Page:Dictionary of National Biography, Second Supplement, volume 2.djvu/437

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Birmingham and Midland Institute (1868-1874); member of the Birmingham School Board (1874-85 and 1886-91); and did much for the public libraries of the day, publishing an account of them and of the art gallery in 1871. In 1875-6 Langford made a tour round tho world with his friend (Sir) Richard Tangye (cf. his poem On Sea and Shore, 1887).

He died on 24 Jan. 1903 in his 80th year at 85 Fernley Road, Sparkhill, Birmingham. He was buried at the Key Hill cemetery, Hockley. By his first wife, Anne Swinton (d. 1847), one of his father's workwomen, he had four children, of whom only a daughter, wife of Dr. George Craig, survived. By his second wife, Mary Anne, oldest daughter of F. Pine, a printer, whom he married 7 April 1849, he had six children.

Langford's best known publications are 'Century of Birmingham Life, 1741-1841' (2 vols. Birmingham, 1868), and 'Modern Birmingham and its Institutions' (2 vols. 1873-7). Both works were largely derived from the files of 'Aris's Birmingham Gazette,' of which the 'Birmingham Daily Gazette' was an offshoot.

Among Langford's other publications (in prose) were: 1. 'Religious Scepticism and Infidelity; their History, Cause, Cure, and Mission,' 1850. 2. 'English Democracy; its History and Principles,' 1853; 2nd edit. 1855. 3. 'Staffordshire and Warwickshire Past and Present' (with C. S. Mackintosh and J. C. Tildesley), 1884, 4 vols.

He wrote much poetry of pure and tender sentiment, but not great in sustained inspiration. His poetical publications include commemorative poems on Shakespeare in 1859 and 1864; 'The Drama of a Life' (in 5 scenes) and 'Aspiranda' (1852); 'The King and the Commoner,' an historical play (Birmingham, 1870); and 'A Life for Love, and other Poems' (Birmingham, 1900).

[A full account of his early career will be found in the British Controversialist, 1871, XXV. 54-62, 221-30, 303-12, 383-91. See also Birmingham Faces and Places, 1888, i. 102-4; Men and Women of the Time, 1899; Birmingham Daily Post, 27 and 29 Jan. 1903; The Times, 26 Jan. 1903; Dr. Stuart Reid's Sir Richard Tangye, 1907; Brit. Mus. Cat.]

C. W.

LASZOWSKA, MADAME DE. [See Gerard, Emily (1846–1905), novelist]

LATEY, JOHN (1842–1902), journalist, born in Wenlock Road, City Road, London, on 30 Oct. 1842, was only son of John Lash Latey (1808-1891) of Tiverton, Devonshire, contributor from 1842 and editor from 1868 to 1800 of the 'Illustrated London News' by his wife Eliza Bentley, of South Molton, Devonshire, daughter of a coal merchant. John Lash Latey was a trenchant advocate of liberal principles from the time of tho Reform Bill of 1832, and an early contributor under the pseudonym of 'Lash' to 'Lloyd's News' (cf. T. Caturo's My Life's Pilgrimage, 1911).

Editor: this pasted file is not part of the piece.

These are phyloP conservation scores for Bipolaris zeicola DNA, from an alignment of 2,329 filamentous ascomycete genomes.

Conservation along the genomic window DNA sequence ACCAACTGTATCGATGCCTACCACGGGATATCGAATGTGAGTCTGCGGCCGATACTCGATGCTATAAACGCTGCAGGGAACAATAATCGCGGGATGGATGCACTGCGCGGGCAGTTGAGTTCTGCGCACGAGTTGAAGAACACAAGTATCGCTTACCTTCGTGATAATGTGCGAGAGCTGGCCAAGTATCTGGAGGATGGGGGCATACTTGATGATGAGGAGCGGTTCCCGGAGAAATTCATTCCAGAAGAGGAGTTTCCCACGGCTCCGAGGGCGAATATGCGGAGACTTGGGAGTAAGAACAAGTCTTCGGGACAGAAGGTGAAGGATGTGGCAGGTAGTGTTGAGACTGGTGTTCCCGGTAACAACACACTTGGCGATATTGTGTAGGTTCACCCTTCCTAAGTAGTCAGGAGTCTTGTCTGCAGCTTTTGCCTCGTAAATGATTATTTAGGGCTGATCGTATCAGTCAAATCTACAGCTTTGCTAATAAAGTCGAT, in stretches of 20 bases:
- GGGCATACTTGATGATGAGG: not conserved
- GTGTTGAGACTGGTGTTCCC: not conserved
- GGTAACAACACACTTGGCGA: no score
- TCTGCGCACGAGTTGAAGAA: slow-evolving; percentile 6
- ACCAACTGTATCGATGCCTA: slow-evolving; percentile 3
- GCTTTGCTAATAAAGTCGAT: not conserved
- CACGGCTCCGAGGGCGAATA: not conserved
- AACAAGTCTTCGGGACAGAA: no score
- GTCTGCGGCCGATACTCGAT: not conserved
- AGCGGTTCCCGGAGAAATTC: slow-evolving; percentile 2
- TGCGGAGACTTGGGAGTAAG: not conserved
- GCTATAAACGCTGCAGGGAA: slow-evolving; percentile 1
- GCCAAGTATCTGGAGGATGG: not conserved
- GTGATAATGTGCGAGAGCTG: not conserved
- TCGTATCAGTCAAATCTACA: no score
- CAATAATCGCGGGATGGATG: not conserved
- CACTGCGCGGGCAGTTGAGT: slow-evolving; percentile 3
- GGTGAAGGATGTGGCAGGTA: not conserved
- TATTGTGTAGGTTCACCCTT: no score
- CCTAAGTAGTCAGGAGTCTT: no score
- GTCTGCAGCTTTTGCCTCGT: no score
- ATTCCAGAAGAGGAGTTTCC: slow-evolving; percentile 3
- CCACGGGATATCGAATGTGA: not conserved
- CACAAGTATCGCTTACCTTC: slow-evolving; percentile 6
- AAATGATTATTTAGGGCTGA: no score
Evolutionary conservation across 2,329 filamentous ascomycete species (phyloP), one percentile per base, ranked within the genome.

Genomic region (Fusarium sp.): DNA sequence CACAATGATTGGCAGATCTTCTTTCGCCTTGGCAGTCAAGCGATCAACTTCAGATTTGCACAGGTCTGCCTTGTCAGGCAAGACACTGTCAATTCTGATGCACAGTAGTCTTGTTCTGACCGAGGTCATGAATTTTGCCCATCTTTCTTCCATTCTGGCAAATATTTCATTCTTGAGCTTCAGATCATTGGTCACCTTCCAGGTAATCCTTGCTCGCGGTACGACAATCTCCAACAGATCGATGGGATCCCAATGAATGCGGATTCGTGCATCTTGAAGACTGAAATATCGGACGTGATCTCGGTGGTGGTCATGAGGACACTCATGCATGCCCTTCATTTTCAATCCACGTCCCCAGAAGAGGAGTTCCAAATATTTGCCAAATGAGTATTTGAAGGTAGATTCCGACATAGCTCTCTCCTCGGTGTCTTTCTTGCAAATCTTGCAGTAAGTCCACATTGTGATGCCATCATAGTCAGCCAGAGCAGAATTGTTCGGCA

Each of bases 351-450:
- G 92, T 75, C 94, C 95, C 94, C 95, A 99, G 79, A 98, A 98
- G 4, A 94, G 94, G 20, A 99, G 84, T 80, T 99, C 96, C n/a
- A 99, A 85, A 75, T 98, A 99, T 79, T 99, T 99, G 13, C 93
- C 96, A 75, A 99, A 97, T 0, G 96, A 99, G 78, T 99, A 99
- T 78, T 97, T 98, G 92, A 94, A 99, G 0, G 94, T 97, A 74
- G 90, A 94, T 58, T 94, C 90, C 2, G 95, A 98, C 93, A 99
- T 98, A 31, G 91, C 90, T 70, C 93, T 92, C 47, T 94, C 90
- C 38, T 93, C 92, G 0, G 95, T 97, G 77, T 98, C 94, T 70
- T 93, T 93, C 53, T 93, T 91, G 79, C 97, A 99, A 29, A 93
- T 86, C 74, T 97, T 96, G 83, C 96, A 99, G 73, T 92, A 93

Educated at Barnstaple and at the Working Men's College, London, from 1860 to 1864, Latey joined in 1861 the staff of the 'Penny Illustrated Paper,' then newly founded by (Sir) William Ingram of the 'Illustrated London News,' and from that year till 1901 was both art and literary editor. Under his guidance the paper, which was staunchly liberal, filled an unportant place in popular journalism. Mr. Harry Furniss and Phil May [q. v. Suppl. II] were among his artists. With the latter he contributed in 1878 a series of 'Bird's-eye Views,' and from 1878 to 1889 he wrote a weekly article by 'The Showman,' genially criticising society and affairs.

Under the pseudonym of 'The Silent Member,' Latey was for fifteen years parliamentary reporter to the 'Illustrated London News,' of which he was also for a time dramatic critic, as well as literary editor and editor of the Christmas annual in 1899. With Mayne Reid [q. v.] he was co-editor (1881-2) of 'The Boys' Illustrated News,' the first illustrated newspaper for the young, and from June 1899 to 1902 he was editor of the 'Sketch.' Latey was a founder of the London Press Club and a fellow of the Journalists' Institute. He was a fine chess player, excelled in his youth in running and swimming, and was one of the earliest volunteers as a private in the Working Men's College company of the 19th Middlesex regiment. He died at 11 North Villas, Camden Square, on 26 Sept. 1902 after a long illness, and was buried at Highgate cemeter) He married in August 1872 Constance, daughter of Louis Lachenal, who improved the English concertina; she survived him with three sons and a daughter, who became wife of Mr. W. Heath Robinson, black and white artist. A portrait painted by John Edgar Williams in 1873 is in the widow's possession.

Latey's separately published works included: 1. 'The Showman's Panorama,' by Codlin {i.e. J. Latey) and illustrated by Short (i.e. Wallis Mackay), 1880. 2. 'The River of Life: A London Story,' 1886; new edit. 1894. 3. 'Love Clouds: a Story of Love and Revenge,' 1887; new edit. 1894.